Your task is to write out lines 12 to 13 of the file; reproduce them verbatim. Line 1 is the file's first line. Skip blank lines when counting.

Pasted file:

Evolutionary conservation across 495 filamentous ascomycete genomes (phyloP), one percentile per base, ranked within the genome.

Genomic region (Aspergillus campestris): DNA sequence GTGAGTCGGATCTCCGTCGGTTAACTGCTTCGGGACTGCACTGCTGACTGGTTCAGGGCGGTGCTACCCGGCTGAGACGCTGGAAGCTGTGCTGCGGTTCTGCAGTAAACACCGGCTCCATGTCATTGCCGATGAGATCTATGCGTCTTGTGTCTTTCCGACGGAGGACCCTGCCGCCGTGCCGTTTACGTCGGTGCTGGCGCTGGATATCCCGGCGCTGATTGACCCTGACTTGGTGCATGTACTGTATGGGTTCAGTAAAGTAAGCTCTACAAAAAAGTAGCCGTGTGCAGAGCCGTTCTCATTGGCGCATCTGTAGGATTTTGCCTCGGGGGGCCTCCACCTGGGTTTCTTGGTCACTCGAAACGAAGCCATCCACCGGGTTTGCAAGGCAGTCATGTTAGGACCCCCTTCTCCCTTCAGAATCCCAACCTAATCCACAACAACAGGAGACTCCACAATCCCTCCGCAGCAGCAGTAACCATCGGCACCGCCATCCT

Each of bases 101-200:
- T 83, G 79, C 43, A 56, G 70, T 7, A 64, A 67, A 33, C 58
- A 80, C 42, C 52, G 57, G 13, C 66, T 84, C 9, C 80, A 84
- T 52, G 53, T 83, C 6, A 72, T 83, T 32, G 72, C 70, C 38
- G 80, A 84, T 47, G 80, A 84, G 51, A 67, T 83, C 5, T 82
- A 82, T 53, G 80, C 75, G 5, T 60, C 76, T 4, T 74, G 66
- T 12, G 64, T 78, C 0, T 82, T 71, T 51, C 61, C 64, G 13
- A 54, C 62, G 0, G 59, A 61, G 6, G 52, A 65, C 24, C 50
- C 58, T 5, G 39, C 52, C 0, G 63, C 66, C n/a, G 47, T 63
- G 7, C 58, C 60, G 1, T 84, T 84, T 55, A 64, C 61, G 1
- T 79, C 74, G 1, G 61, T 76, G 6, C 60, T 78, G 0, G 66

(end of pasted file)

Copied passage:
- G 7, C 58, C 60, G 1, T 84, T 84, T 55, A 64, C 61, G 1
- T 79, C 74, G 1, G 61, T 76, G 6, C 60, T 78, G 0, G 66